Biogeography of bats in the Australian Wet Tropics: current distribution and response to future climate change

Inkster-Draper, Tamara E. (2017) Biogeography of bats in the Australian Wet Tropics: current distribution and response to future climate change. PhD thesis, James Cook University.

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Anthropogenic climate change poses a significant threat to the wellbeing of the planet. Many scientific studies have demonstrated the negative impacts climate change will have on the earths ecosystem functioning and biodiversity, ranging from disruption and alteration to, in the worst case, species extinction. Despite the fact that tropical rainforests have been acknowledged as biodiversity hotspots worldwide much of the work on the impacts of climate change to date has been conducted in temperate areas. This lack of study, coupled with high biodiversity, means more in-depth research in tropical regions is crucial to increase knowledge on how climate change will impact biodiversity globally.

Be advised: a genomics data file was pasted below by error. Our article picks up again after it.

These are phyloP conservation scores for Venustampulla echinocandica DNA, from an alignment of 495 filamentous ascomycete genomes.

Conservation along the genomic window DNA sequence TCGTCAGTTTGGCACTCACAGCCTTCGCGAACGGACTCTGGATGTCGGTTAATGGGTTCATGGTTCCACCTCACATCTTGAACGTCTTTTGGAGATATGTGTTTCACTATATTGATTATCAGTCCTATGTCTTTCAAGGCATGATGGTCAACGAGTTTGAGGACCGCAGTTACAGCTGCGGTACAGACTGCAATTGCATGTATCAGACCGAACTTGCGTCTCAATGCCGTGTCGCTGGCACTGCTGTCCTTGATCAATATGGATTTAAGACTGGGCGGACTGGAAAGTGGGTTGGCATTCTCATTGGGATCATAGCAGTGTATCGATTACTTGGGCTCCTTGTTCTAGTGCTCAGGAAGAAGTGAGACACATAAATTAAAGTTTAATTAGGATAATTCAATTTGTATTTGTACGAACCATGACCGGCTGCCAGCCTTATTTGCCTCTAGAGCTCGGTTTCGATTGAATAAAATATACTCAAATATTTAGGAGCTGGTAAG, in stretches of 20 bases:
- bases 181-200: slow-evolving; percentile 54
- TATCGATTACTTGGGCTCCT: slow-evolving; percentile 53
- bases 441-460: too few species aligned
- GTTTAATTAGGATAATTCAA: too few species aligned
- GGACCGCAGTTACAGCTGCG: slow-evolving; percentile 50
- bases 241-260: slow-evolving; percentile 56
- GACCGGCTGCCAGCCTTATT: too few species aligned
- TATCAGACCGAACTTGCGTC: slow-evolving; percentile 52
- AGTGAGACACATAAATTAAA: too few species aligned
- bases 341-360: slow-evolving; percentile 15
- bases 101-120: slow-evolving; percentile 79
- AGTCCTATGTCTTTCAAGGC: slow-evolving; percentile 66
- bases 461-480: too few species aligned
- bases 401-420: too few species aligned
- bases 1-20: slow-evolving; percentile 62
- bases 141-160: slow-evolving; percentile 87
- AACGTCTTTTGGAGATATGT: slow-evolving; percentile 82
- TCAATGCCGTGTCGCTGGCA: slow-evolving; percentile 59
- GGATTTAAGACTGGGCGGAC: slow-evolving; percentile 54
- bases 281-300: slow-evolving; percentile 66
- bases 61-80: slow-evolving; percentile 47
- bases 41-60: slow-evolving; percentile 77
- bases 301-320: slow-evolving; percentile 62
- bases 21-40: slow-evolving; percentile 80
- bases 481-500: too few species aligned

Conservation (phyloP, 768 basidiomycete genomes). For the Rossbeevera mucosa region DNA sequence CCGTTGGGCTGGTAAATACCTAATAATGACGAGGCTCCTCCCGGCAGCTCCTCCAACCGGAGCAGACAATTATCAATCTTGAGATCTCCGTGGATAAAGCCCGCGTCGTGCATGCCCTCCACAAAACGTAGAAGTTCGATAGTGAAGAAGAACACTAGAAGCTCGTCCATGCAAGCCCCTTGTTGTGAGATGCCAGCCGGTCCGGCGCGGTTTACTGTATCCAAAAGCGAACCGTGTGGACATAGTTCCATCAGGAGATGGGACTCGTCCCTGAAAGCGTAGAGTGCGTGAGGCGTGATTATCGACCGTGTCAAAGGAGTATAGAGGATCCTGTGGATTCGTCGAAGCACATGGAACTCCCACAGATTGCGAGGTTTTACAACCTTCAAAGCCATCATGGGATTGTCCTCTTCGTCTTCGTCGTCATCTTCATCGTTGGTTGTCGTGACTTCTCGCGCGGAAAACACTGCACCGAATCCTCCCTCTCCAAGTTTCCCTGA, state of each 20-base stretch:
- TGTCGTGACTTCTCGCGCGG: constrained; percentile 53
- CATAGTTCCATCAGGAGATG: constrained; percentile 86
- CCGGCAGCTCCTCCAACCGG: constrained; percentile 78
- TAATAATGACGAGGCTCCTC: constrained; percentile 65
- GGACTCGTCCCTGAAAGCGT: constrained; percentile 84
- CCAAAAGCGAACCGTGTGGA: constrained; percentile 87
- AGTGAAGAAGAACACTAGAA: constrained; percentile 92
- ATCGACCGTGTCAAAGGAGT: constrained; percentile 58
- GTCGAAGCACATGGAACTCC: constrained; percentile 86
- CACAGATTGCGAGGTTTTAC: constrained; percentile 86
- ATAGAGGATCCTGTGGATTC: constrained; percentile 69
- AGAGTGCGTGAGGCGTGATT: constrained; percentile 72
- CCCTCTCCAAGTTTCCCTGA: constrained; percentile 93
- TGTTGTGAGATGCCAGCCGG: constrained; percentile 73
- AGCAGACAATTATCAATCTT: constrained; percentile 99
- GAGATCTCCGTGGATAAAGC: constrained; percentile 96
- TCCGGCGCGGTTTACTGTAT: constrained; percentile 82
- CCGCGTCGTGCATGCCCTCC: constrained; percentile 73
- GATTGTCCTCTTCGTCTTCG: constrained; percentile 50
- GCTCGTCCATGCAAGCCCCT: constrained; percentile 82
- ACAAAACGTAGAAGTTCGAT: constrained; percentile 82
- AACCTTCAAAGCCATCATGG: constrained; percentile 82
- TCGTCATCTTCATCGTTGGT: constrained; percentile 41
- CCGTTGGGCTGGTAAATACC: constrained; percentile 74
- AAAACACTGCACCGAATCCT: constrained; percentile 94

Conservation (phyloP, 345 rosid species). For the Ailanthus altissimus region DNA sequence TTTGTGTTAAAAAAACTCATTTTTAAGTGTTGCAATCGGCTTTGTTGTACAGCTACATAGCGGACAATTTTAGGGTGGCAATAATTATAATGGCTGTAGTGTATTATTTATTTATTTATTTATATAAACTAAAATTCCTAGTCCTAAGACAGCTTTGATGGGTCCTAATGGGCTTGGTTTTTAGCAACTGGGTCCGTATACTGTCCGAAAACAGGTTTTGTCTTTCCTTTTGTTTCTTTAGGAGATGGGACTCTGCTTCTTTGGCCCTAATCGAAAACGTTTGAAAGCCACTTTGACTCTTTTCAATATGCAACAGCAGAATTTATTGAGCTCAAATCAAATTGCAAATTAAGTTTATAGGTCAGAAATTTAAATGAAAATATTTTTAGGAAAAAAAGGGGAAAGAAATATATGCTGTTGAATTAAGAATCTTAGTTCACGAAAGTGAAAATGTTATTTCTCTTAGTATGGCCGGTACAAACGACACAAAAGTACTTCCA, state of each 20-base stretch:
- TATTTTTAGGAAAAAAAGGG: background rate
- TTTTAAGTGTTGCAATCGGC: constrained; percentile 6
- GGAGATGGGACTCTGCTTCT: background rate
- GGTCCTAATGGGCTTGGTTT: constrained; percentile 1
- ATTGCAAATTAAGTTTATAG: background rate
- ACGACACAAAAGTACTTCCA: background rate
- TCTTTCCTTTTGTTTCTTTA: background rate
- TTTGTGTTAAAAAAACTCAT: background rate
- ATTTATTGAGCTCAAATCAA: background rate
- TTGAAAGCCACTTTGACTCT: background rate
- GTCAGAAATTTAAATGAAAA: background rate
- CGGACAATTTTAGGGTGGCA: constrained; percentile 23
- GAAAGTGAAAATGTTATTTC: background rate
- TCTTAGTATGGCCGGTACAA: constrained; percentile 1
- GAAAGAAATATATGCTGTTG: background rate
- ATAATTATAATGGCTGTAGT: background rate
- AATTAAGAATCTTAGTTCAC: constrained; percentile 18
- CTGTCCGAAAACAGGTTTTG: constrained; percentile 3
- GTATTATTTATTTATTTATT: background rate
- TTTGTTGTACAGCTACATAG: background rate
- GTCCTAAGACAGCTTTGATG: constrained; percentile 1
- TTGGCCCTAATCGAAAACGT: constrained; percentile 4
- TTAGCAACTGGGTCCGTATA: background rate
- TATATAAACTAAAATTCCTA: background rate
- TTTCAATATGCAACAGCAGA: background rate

This thesis focuses on a diverse taxa of mammals, echolocating insectivorous bats (order: Chiroptera), and determines current species' distributions within the Australian Wet Tropics World Heritage Area. The research presented within examines environmental factors that might explain these distributions, and combines this knowledge of current distributions with predicted changes in these environmental parameters to model future distribution change. This study begins by determining what species are present in rainforest habitats of the Wet Tropics through field surveys involving echolocation monitoring and trapping. Individual species, and regional and subregional community composition, were identified and analysis was performed to determine what environmental factors influence observed distributions. Species' probability of occurrence was found to be primarily driven by water availability (precipitation) as well as temperature and location within the region ('subregion': see Chapter 1, Figure 1.2b).